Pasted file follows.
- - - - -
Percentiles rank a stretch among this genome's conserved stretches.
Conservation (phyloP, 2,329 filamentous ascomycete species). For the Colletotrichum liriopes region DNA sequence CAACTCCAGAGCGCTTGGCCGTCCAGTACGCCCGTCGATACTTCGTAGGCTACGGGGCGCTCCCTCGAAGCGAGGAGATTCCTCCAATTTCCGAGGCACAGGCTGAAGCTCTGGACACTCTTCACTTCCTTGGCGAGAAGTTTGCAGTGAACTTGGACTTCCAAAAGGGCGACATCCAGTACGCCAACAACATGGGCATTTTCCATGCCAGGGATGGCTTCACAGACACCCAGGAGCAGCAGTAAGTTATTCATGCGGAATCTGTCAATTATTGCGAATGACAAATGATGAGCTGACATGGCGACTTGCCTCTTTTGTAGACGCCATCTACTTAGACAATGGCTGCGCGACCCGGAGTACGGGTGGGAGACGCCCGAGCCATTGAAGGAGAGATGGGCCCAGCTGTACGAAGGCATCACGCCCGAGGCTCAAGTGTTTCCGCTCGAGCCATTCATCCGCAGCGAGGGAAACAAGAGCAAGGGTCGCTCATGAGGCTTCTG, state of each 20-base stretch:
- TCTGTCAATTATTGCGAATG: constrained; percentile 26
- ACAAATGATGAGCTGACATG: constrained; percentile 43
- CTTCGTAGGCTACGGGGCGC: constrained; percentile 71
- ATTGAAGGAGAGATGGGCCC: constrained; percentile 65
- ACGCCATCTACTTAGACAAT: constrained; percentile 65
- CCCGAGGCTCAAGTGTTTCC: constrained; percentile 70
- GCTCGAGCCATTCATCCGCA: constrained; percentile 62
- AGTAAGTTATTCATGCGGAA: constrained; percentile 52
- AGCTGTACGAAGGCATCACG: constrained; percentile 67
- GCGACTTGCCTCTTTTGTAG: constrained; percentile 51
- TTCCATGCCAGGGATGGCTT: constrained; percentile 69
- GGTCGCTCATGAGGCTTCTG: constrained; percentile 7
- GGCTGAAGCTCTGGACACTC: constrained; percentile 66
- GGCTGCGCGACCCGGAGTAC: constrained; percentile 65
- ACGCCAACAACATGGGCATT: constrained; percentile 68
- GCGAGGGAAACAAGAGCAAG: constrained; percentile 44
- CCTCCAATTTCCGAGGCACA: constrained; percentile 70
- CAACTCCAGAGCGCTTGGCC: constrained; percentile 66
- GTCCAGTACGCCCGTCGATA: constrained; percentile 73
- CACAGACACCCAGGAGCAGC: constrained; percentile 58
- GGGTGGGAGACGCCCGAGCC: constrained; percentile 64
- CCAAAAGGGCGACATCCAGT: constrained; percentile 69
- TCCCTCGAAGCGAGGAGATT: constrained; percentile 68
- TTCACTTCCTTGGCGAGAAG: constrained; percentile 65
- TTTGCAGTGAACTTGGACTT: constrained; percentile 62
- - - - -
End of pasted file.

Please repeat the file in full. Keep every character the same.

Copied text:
Percentiles rank a stretch among this genome's conserved stretches.
Conservation (phyloP, 2,329 filamentous ascomycete species). For the Colletotrichum liriopes region DNA sequence CAACTCCAGAGCGCTTGGCCGTCCAGTACGCCCGTCGATACTTCGTAGGCTACGGGGCGCTCCCTCGAAGCGAGGAGATTCCTCCAATTTCCGAGGCACAGGCTGAAGCTCTGGACACTCTTCACTTCCTTGGCGAGAAGTTTGCAGTGAACTTGGACTTCCAAAAGGGCGACATCCAGTACGCCAACAACATGGGCATTTTCCATGCCAGGGATGGCTTCACAGACACCCAGGAGCAGCAGTAAGTTATTCATGCGGAATCTGTCAATTATTGCGAATGACAAATGATGAGCTGACATGGCGACTTGCCTCTTTTGTAGACGCCATCTACTTAGACAATGGCTGCGCGACCCGGAGTACGGGTGGGAGACGCCCGAGCCATTGAAGGAGAGATGGGCCCAGCTGTACGAAGGCATCACGCCCGAGGCTCAAGTGTTTCCGCTCGAGCCATTCATCCGCAGCGAGGGAAACAAGAGCAAGGGTCGCTCATGAGGCTTCTG, state of each 20-base stretch:
- TCTGTCAATTATTGCGAATG: constrained; percentile 26
- ACAAATGATGAGCTGACATG: constrained; percentile 43
- CTTCGTAGGCTACGGGGCGC: constrained; percentile 71
- ATTGAAGGAGAGATGGGCCC: constrained; percentile 65
- ACGCCATCTACTTAGACAAT: constrained; percentile 65
- CCCGAGGCTCAAGTGTTTCC: constrained; percentile 70
- GCTCGAGCCATTCATCCGCA: constrained; percentile 62
- AGTAAGTTATTCATGCGGAA: constrained; percentile 52
- AGCTGTACGAAGGCATCACG: constrained; percentile 67
- GCGACTTGCCTCTTTTGTAG: constrained; percentile 51
- TTCCATGCCAGGGATGGCTT: constrained; percentile 69
- GGTCGCTCATGAGGCTTCTG: constrained; percentile 7
- GGCTGAAGCTCTGGACACTC: constrained; percentile 66
- GGCTGCGCGACCCGGAGTAC: constrained; percentile 65
- ACGCCAACAACATGGGCATT: constrained; percentile 68
- GCGAGGGAAACAAGAGCAAG: constrained; percentile 44
- CCTCCAATTTCCGAGGCACA: constrained; percentile 70
- CAACTCCAGAGCGCTTGGCC: constrained; percentile 66
- GTCCAGTACGCCCGTCGATA: constrained; percentile 73
- CACAGACACCCAGGAGCAGC: constrained; percentile 58
- GGGTGGGAGACGCCCGAGCC: constrained; percentile 64
- CCAAAAGGGCGACATCCAGT: constrained; percentile 69
- TCCCTCGAAGCGAGGAGATT: constrained; percentile 68
- TTCACTTCCTTGGCGAGAAG: constrained; percentile 65
- TTTGCAGTGAACTTGGACTT: constrained; percentile 62